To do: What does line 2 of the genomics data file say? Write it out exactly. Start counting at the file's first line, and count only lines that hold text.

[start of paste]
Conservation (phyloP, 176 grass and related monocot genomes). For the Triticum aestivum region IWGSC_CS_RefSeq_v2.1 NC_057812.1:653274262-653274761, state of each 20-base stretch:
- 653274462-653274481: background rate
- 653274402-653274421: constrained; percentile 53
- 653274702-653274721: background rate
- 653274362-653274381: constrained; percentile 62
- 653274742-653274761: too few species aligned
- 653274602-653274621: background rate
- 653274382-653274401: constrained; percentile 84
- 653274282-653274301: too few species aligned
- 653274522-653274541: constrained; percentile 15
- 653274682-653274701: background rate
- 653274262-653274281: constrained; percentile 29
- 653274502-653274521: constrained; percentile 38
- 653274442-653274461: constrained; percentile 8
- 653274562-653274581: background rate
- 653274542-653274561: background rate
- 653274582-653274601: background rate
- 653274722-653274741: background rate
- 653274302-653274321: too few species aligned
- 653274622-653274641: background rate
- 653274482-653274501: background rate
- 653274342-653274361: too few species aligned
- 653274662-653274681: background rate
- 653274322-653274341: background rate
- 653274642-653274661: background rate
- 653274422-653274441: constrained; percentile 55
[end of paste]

- 653274462-653274481: background rate